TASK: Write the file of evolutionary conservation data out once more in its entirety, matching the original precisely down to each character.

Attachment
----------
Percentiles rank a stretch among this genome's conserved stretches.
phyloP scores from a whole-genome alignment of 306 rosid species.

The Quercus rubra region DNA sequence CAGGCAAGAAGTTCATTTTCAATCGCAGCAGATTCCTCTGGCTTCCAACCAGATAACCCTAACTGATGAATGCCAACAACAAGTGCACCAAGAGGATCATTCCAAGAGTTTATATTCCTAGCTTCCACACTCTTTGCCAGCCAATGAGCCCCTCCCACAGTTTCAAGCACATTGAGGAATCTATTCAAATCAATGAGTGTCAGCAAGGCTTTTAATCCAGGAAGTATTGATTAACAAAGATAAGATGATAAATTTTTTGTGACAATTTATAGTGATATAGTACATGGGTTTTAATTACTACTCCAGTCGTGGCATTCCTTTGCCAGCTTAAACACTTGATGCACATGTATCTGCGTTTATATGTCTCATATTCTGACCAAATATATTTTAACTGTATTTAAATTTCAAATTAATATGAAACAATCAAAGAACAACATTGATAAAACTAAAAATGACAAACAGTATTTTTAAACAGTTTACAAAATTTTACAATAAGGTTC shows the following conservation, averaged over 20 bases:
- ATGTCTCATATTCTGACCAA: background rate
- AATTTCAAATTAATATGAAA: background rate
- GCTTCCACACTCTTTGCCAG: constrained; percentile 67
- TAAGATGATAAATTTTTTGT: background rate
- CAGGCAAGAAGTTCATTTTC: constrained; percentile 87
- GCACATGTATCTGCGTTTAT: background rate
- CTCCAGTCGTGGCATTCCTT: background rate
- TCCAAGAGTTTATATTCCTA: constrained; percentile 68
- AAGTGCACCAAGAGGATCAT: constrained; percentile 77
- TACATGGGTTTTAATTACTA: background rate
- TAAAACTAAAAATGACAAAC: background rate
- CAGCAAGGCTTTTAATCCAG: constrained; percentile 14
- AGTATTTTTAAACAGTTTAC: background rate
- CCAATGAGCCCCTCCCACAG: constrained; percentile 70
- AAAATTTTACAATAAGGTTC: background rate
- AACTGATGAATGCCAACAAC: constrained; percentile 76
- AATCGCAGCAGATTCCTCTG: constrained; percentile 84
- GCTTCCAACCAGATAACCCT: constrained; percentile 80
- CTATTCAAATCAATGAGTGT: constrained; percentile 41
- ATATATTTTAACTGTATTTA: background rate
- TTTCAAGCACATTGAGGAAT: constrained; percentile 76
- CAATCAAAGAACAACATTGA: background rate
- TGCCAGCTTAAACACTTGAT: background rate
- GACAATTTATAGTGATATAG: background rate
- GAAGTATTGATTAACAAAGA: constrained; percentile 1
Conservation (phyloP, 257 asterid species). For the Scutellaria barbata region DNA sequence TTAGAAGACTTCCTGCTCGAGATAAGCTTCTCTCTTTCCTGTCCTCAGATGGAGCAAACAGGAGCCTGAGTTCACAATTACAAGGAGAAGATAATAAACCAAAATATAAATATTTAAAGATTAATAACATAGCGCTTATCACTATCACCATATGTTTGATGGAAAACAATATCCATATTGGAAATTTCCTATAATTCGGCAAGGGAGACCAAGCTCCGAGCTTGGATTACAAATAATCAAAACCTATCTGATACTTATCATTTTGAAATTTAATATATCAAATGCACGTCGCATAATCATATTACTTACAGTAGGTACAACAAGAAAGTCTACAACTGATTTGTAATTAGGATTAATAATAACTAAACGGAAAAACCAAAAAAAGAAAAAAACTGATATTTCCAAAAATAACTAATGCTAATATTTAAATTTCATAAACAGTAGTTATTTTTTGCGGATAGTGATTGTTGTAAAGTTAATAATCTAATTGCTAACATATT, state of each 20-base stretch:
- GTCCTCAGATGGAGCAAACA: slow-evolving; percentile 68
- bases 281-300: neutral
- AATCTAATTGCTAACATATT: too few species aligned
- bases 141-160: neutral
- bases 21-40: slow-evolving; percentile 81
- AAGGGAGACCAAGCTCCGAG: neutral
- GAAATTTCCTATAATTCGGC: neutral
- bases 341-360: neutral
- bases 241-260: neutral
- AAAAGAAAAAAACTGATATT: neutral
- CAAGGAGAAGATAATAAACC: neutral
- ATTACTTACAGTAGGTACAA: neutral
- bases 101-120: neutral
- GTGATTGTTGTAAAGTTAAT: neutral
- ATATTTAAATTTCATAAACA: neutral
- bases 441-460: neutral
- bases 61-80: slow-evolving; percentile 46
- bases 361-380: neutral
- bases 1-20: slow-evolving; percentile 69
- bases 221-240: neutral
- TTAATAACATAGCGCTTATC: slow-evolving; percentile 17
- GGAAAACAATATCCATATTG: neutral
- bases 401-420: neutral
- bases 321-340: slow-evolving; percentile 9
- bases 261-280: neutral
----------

Percentiles rank a stretch among this genome's conserved stretches.
phyloP scores from a whole-genome alignment of 306 rosid species.

The Quercus rubra region DNA sequence CAGGCAAGAAGTTCATTTTCAATCGCAGCAGATTCCTCTGGCTTCCAACCAGATAACCCTAACTGATGAATGCCAACAACAAGTGCACCAAGAGGATCATTCCAAGAGTTTATATTCCTAGCTTCCACACTCTTTGCCAGCCAATGAGCCCCTCCCACAGTTTCAAGCACATTGAGGAATCTATTCAAATCAATGAGTGTCAGCAAGGCTTTTAATCCAGGAAGTATTGATTAACAAAGATAAGATGATAAATTTTTTGTGACAATTTATAGTGATATAGTACATGGGTTTTAATTACTACTCCAGTCGTGGCATTCCTTTGCCAGCTTAAACACTTGATGCACATGTATCTGCGTTTATATGTCTCATATTCTGACCAAATATATTTTAACTGTATTTAAATTTCAAATTAATATGAAACAATCAAAGAACAACATTGATAAAACTAAAAATGACAAACAGTATTTTTAAACAGTTTACAAAATTTTACAATAAGGTTC shows the following conservation, averaged over 20 bases:
- ATGTCTCATATTCTGACCAA: background rate
- AATTTCAAATTAATATGAAA: background rate
- GCTTCCACACTCTTTGCCAG: constrained; percentile 67
- TAAGATGATAAATTTTTTGT: background rate
- CAGGCAAGAAGTTCATTTTC: constrained; percentile 87
- GCACATGTATCTGCGTTTAT: background rate
- CTCCAGTCGTGGCATTCCTT: background rate
- TCCAAGAGTTTATATTCCTA: constrained; percentile 68
- AAGTGCACCAAGAGGATCAT: constrained; percentile 77
- TACATGGGTTTTAATTACTA: background rate
- TAAAACTAAAAATGACAAAC: background rate
- CAGCAAGGCTTTTAATCCAG: constrained; percentile 14
- AGTATTTTTAAACAGTTTAC: background rate
- CCAATGAGCCCCTCCCACAG: constrained; percentile 70
- AAAATTTTACAATAAGGTTC: background rate
- AACTGATGAATGCCAACAAC: constrained; percentile 76
- AATCGCAGCAGATTCCTCTG: constrained; percentile 84
- GCTTCCAACCAGATAACCCT: constrained; percentile 80
- CTATTCAAATCAATGAGTGT: constrained; percentile 41
- ATATATTTTAACTGTATTTA: background rate
- TTTCAAGCACATTGAGGAAT: constrained; percentile 76
- CAATCAAAGAACAACATTGA: background rate
- TGCCAGCTTAAACACTTGAT: background rate
- GACAATTTATAGTGATATAG: background rate
- GAAGTATTGATTAACAAAGA: constrained; percentile 1
Conservation (phyloP, 257 asterid species). For the Scutellaria barbata region DNA sequence TTAGAAGACTTCCTGCTCGAGATAAGCTTCTCTCTTTCCTGTCCTCAGATGGAGCAAACAGGAGCCTGAGTTCACAATTACAAGGAGAAGATAATAAACCAAAATATAAATATTTAAAGATTAATAACATAGCGCTTATCACTATCACCATATGTTTGATGGAAAACAATATCCATATTGGAAATTTCCTATAATTCGGCAAGGGAGACCAAGCTCCGAGCTTGGATTACAAATAATCAAAACCTATCTGATACTTATCATTTTGAAATTTAATATATCAAATGCACGTCGCATAATCATATTACTTACAGTAGGTACAACAAGAAAGTCTACAACTGATTTGTAATTAGGATTAATAATAACTAAACGGAAAAACCAAAAAAAGAAAAAAACTGATATTTCCAAAAATAACTAATGCTAATATTTAAATTTCATAAACAGTAGTTATTTTTTGCGGATAGTGATTGTTGTAAAGTTAATAATCTAATTGCTAACATATT, state of each 20-base stretch:
- GTCCTCAGATGGAGCAAACA: slow-evolving; percentile 68
- bases 281-300: neutral
- AATCTAATTGCTAACATATT: too few species aligned
- bases 141-160: neutral
- bases 21-40: slow-evolving; percentile 81
- AAGGGAGACCAAGCTCCGAG: neutral
- GAAATTTCCTATAATTCGGC: neutral
- bases 341-360: neutral
- bases 241-260: neutral
- AAAAGAAAAAAACTGATATT: neutral
- CAAGGAGAAGATAATAAACC: neutral
- ATTACTTACAGTAGGTACAA: neutral
- bases 101-120: neutral
- GTGATTGTTGTAAAGTTAAT: neutral
- ATATTTAAATTTCATAAACA: neutral
- bases 441-460: neutral
- bases 61-80: slow-evolving; percentile 46
- bases 361-380: neutral
- bases 1-20: slow-evolving; percentile 69
- bases 221-240: neutral
- TTAATAACATAGCGCTTATC: slow-evolving; percentile 17
- GGAAAACAATATCCATATTG: neutral
- bases 401-420: neutral
- bases 321-340: slow-evolving; percentile 9
- bases 261-280: neutral